I asked Diane Gross a series of stupid questions for the hour I spent with her at Cork. While she walked me through the process of making a rosé, the tastings, the benchmarks of quality and all the in depth decisions that go into producing your own wine… I asked her if the color of the wine really matters*. As she explained the aging on the lees process, I played the novice, because I am one. As much as I enjoy D.C. (and wine in general) I can’t say I know that much about it. I feel very comfortable talking about cocktails and I can hold my own when it comes to beer, but wine is too much. I don’t have enough room in my brain for all that knowledge. Maybe that’s sacrilege for a food writer, but I didn’t train for this job. I fell into it.
Gross and her husband / co-owner Khalid Pitts did not fall into making wine. They’ve been studying it on their own for years and considering the considerably sized wine market house inside of their restaurant (and the fact that they named their restaurant Cork) they might be some of the most knowledgeable winos in D.C. (a word we use with love and admiration, obviously).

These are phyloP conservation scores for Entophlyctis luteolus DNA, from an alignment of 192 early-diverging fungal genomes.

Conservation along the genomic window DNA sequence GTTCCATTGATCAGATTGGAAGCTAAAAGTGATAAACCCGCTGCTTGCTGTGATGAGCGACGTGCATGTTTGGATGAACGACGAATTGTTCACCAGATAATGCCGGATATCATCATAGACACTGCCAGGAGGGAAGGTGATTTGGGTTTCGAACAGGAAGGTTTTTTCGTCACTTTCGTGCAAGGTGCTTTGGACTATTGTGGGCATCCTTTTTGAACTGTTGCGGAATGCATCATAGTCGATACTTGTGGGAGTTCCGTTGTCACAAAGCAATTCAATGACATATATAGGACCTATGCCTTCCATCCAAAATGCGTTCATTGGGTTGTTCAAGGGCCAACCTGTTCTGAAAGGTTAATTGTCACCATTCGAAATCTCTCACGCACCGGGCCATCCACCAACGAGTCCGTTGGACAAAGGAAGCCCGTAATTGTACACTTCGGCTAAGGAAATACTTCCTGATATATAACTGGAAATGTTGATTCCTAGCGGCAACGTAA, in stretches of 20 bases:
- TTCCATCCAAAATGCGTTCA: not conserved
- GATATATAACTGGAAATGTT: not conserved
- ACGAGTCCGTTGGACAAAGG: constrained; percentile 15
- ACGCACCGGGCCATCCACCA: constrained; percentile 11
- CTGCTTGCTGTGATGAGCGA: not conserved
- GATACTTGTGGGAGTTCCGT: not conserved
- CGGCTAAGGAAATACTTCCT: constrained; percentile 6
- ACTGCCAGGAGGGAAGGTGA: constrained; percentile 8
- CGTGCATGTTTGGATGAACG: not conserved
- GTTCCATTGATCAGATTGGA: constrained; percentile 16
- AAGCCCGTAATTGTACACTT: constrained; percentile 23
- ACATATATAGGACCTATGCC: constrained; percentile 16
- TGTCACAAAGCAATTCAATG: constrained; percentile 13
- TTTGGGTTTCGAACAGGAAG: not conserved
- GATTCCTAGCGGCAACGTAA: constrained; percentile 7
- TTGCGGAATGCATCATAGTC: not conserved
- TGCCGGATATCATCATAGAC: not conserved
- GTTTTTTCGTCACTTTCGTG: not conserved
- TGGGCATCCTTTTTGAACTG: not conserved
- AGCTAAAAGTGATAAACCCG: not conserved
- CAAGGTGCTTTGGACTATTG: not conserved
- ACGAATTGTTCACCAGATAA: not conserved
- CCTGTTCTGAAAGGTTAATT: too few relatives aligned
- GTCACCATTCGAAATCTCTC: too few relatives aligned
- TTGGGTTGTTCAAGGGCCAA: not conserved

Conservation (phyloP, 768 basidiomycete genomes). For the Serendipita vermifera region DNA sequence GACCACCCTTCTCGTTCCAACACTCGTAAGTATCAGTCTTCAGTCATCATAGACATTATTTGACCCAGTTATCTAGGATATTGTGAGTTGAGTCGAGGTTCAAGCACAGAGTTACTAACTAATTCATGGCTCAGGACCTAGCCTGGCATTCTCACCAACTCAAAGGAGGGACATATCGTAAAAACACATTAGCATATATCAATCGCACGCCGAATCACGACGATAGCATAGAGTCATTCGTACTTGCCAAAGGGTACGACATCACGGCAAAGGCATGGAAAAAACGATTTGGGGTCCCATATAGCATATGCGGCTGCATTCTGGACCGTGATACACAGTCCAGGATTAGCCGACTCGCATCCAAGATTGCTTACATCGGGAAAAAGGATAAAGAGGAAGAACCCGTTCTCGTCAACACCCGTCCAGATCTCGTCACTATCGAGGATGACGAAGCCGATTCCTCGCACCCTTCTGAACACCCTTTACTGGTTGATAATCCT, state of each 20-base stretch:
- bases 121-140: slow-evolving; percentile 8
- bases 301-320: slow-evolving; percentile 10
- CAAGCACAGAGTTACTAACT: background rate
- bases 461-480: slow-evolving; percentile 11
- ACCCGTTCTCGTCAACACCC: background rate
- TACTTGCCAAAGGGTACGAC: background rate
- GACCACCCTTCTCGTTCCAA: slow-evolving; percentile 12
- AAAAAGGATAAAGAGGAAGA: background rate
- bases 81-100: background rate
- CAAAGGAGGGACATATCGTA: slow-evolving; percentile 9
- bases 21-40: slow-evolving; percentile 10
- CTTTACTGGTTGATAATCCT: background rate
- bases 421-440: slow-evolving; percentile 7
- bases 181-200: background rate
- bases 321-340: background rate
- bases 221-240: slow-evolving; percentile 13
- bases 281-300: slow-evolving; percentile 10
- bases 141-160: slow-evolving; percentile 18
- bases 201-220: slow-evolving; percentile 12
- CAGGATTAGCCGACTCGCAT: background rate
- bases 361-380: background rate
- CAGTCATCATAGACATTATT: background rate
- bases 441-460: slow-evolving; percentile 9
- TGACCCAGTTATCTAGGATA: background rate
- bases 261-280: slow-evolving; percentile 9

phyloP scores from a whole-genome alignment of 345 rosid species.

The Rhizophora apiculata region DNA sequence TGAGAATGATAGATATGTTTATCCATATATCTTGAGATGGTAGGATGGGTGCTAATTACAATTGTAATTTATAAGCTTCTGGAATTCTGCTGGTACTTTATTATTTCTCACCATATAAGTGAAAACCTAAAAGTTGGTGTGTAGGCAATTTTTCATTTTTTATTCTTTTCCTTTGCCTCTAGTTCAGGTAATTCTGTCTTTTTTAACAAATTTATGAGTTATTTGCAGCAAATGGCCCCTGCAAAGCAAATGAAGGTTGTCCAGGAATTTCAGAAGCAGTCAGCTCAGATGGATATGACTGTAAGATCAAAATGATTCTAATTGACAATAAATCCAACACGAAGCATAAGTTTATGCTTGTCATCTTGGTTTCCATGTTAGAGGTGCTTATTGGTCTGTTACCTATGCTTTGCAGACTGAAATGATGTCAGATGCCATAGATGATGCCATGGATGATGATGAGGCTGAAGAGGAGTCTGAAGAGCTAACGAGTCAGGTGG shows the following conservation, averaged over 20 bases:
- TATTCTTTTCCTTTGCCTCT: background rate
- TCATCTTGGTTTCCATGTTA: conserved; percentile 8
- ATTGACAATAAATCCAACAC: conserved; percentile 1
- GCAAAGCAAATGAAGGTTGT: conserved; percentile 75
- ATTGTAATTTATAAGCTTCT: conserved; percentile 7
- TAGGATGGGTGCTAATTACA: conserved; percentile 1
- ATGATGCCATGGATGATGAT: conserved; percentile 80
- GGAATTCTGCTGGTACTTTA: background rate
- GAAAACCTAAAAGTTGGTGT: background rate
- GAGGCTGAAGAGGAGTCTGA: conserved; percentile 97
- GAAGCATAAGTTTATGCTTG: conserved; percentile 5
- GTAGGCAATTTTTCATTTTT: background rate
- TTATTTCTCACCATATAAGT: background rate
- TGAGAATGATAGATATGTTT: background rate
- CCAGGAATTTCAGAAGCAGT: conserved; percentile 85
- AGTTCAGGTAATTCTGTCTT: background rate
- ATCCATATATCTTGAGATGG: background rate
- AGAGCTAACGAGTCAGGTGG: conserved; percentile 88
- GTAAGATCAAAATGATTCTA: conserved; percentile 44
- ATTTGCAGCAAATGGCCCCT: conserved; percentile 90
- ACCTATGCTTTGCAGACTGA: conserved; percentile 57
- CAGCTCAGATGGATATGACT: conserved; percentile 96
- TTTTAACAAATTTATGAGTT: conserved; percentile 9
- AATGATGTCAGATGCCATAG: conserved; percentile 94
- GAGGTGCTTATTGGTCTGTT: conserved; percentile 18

That doesn’t mean that making their very first wine was easy for them. Creating this batch of wine has been on their brains since before Cork moved locations (they really only moved down the street but I still tried to walk to their first location like a chump) and the process required a decent amount of time and energy, including trips to Virginia to taste the wine at its different stages. What Cork has now isn’t exactly what Gross planned, she isn’t sold on the taste of the wine they ended up with, but her and Pitts have made the most of it. While they’re not comfortable serving their wine solo, they’ve re-purposed it into a summery rosé based sangria dotted with hunks of pineapple and blueberries that you can drink all summer long (or until they run out, whichever comes first). It’s refreshing and light, but with enough flavor to keep you coming back. It would be easy to have too many of these… and that’s a good problem to have.
Me? I preferred their plain rosé more than the “refined” version they poured for comparison, but what do I know? I’m useless with wine.
*At one point someone told me that the lighter colored a rosé is the better, Gross says that isn’t true at all. I believe here over the other guy.